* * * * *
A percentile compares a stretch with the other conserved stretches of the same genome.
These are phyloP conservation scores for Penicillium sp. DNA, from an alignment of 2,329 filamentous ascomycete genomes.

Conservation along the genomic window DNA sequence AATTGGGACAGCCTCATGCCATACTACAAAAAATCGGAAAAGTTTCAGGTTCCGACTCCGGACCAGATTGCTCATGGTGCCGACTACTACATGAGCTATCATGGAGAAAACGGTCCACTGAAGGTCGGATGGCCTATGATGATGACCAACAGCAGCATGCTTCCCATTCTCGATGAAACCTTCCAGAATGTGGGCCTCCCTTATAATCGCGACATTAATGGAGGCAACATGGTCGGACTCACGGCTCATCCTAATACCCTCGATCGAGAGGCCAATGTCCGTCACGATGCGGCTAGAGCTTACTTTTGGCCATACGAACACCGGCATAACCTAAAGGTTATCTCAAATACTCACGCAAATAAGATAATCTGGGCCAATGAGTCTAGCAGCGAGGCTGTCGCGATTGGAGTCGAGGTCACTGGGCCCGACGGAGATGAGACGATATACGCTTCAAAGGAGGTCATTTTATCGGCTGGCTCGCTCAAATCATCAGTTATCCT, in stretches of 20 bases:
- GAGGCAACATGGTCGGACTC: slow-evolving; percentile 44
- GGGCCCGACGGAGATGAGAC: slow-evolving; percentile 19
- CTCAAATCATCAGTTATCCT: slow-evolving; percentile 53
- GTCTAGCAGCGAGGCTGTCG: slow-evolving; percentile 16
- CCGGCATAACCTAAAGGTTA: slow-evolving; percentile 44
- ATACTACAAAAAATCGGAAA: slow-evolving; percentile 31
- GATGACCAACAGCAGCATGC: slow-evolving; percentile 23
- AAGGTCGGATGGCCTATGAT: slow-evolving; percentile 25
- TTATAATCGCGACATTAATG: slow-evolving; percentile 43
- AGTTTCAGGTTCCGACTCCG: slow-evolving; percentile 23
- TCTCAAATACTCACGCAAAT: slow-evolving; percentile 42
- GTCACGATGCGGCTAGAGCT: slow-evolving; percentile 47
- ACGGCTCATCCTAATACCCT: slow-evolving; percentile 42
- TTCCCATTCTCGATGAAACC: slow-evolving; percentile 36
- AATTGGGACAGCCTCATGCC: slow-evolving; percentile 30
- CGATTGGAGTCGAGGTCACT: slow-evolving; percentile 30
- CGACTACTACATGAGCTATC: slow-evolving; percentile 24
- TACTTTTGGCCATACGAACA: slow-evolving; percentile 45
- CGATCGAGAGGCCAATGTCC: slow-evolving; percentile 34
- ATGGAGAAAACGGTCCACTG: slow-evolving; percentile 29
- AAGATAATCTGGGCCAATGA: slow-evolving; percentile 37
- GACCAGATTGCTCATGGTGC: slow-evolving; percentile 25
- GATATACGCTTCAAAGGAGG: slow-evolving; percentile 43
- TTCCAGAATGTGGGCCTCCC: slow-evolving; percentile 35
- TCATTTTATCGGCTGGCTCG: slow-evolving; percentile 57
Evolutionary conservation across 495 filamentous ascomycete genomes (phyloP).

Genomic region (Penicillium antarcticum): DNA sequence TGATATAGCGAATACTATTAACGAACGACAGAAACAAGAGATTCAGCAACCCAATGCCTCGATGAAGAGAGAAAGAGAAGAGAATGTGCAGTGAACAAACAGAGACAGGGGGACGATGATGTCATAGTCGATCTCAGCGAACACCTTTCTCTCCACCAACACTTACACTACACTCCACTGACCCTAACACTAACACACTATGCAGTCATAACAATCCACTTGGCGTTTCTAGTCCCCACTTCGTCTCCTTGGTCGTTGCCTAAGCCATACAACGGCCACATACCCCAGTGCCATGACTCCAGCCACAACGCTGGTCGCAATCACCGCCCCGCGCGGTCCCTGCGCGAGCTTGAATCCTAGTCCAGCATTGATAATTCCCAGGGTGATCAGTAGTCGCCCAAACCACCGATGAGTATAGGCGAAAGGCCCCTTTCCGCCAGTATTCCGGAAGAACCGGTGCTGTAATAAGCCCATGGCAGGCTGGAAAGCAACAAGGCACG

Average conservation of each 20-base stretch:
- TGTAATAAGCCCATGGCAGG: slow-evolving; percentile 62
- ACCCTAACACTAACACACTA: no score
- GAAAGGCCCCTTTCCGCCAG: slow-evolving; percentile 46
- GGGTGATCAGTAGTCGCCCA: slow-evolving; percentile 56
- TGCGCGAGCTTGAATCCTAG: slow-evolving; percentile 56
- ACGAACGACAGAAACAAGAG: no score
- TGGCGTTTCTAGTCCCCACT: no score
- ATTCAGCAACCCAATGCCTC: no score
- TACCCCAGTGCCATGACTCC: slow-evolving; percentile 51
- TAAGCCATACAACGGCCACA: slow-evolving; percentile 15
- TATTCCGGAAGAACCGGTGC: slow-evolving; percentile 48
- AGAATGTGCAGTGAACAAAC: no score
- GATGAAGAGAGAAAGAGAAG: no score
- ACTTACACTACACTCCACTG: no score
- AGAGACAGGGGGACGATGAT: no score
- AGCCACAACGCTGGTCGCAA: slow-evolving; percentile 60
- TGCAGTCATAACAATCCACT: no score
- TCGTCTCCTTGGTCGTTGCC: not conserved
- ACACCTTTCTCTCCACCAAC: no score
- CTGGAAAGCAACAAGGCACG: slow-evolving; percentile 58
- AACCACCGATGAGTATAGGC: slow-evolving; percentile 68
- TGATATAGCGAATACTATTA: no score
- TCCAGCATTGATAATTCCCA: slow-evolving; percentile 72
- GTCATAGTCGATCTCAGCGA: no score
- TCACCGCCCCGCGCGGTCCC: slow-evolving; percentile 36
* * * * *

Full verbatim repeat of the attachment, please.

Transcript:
A percentile compares a stretch with the other conserved stretches of the same genome.
These are phyloP conservation scores for Penicillium sp. DNA, from an alignment of 2,329 filamentous ascomycete genomes.

Conservation along the genomic window DNA sequence AATTGGGACAGCCTCATGCCATACTACAAAAAATCGGAAAAGTTTCAGGTTCCGACTCCGGACCAGATTGCTCATGGTGCCGACTACTACATGAGCTATCATGGAGAAAACGGTCCACTGAAGGTCGGATGGCCTATGATGATGACCAACAGCAGCATGCTTCCCATTCTCGATGAAACCTTCCAGAATGTGGGCCTCCCTTATAATCGCGACATTAATGGAGGCAACATGGTCGGACTCACGGCTCATCCTAATACCCTCGATCGAGAGGCCAATGTCCGTCACGATGCGGCTAGAGCTTACTTTTGGCCATACGAACACCGGCATAACCTAAAGGTTATCTCAAATACTCACGCAAATAAGATAATCTGGGCCAATGAGTCTAGCAGCGAGGCTGTCGCGATTGGAGTCGAGGTCACTGGGCCCGACGGAGATGAGACGATATACGCTTCAAAGGAGGTCATTTTATCGGCTGGCTCGCTCAAATCATCAGTTATCCT, in stretches of 20 bases:
- GAGGCAACATGGTCGGACTC: slow-evolving; percentile 44
- GGGCCCGACGGAGATGAGAC: slow-evolving; percentile 19
- CTCAAATCATCAGTTATCCT: slow-evolving; percentile 53
- GTCTAGCAGCGAGGCTGTCG: slow-evolving; percentile 16
- CCGGCATAACCTAAAGGTTA: slow-evolving; percentile 44
- ATACTACAAAAAATCGGAAA: slow-evolving; percentile 31
- GATGACCAACAGCAGCATGC: slow-evolving; percentile 23
- AAGGTCGGATGGCCTATGAT: slow-evolving; percentile 25
- TTATAATCGCGACATTAATG: slow-evolving; percentile 43
- AGTTTCAGGTTCCGACTCCG: slow-evolving; percentile 23
- TCTCAAATACTCACGCAAAT: slow-evolving; percentile 42
- GTCACGATGCGGCTAGAGCT: slow-evolving; percentile 47
- ACGGCTCATCCTAATACCCT: slow-evolving; percentile 42
- TTCCCATTCTCGATGAAACC: slow-evolving; percentile 36
- AATTGGGACAGCCTCATGCC: slow-evolving; percentile 30
- CGATTGGAGTCGAGGTCACT: slow-evolving; percentile 30
- CGACTACTACATGAGCTATC: slow-evolving; percentile 24
- TACTTTTGGCCATACGAACA: slow-evolving; percentile 45
- CGATCGAGAGGCCAATGTCC: slow-evolving; percentile 34
- ATGGAGAAAACGGTCCACTG: slow-evolving; percentile 29
- AAGATAATCTGGGCCAATGA: slow-evolving; percentile 37
- GACCAGATTGCTCATGGTGC: slow-evolving; percentile 25
- GATATACGCTTCAAAGGAGG: slow-evolving; percentile 43
- TTCCAGAATGTGGGCCTCCC: slow-evolving; percentile 35
- TCATTTTATCGGCTGGCTCG: slow-evolving; percentile 57
Evolutionary conservation across 495 filamentous ascomycete genomes (phyloP).

Genomic region (Penicillium antarcticum): DNA sequence TGATATAGCGAATACTATTAACGAACGACAGAAACAAGAGATTCAGCAACCCAATGCCTCGATGAAGAGAGAAAGAGAAGAGAATGTGCAGTGAACAAACAGAGACAGGGGGACGATGATGTCATAGTCGATCTCAGCGAACACCTTTCTCTCCACCAACACTTACACTACACTCCACTGACCCTAACACTAACACACTATGCAGTCATAACAATCCACTTGGCGTTTCTAGTCCCCACTTCGTCTCCTTGGTCGTTGCCTAAGCCATACAACGGCCACATACCCCAGTGCCATGACTCCAGCCACAACGCTGGTCGCAATCACCGCCCCGCGCGGTCCCTGCGCGAGCTTGAATCCTAGTCCAGCATTGATAATTCCCAGGGTGATCAGTAGTCGCCCAAACCACCGATGAGTATAGGCGAAAGGCCCCTTTCCGCCAGTATTCCGGAAGAACCGGTGCTGTAATAAGCCCATGGCAGGCTGGAAAGCAACAAGGCACG

Average conservation of each 20-base stretch:
- TGTAATAAGCCCATGGCAGG: slow-evolving; percentile 62
- ACCCTAACACTAACACACTA: no score
- GAAAGGCCCCTTTCCGCCAG: slow-evolving; percentile 46
- GGGTGATCAGTAGTCGCCCA: slow-evolving; percentile 56
- TGCGCGAGCTTGAATCCTAG: slow-evolving; percentile 56
- ACGAACGACAGAAACAAGAG: no score
- TGGCGTTTCTAGTCCCCACT: no score
- ATTCAGCAACCCAATGCCTC: no score
- TACCCCAGTGCCATGACTCC: slow-evolving; percentile 51
- TAAGCCATACAACGGCCACA: slow-evolving; percentile 15
- TATTCCGGAAGAACCGGTGC: slow-evolving; percentile 48
- AGAATGTGCAGTGAACAAAC: no score
- GATGAAGAGAGAAAGAGAAG: no score
- ACTTACACTACACTCCACTG: no score
- AGAGACAGGGGGACGATGAT: no score
- AGCCACAACGCTGGTCGCAA: slow-evolving; percentile 60
- TGCAGTCATAACAATCCACT: no score
- TCGTCTCCTTGGTCGTTGCC: not conserved
- ACACCTTTCTCTCCACCAAC: no score
- CTGGAAAGCAACAAGGCACG: slow-evolving; percentile 58
- AACCACCGATGAGTATAGGC: slow-evolving; percentile 68
- TGATATAGCGAATACTATTA: no score
- TCCAGCATTGATAATTCCCA: slow-evolving; percentile 72
- GTCATAGTCGATCTCAGCGA: no score
- TCACCGCCCCGCGCGGTCCC: slow-evolving; percentile 36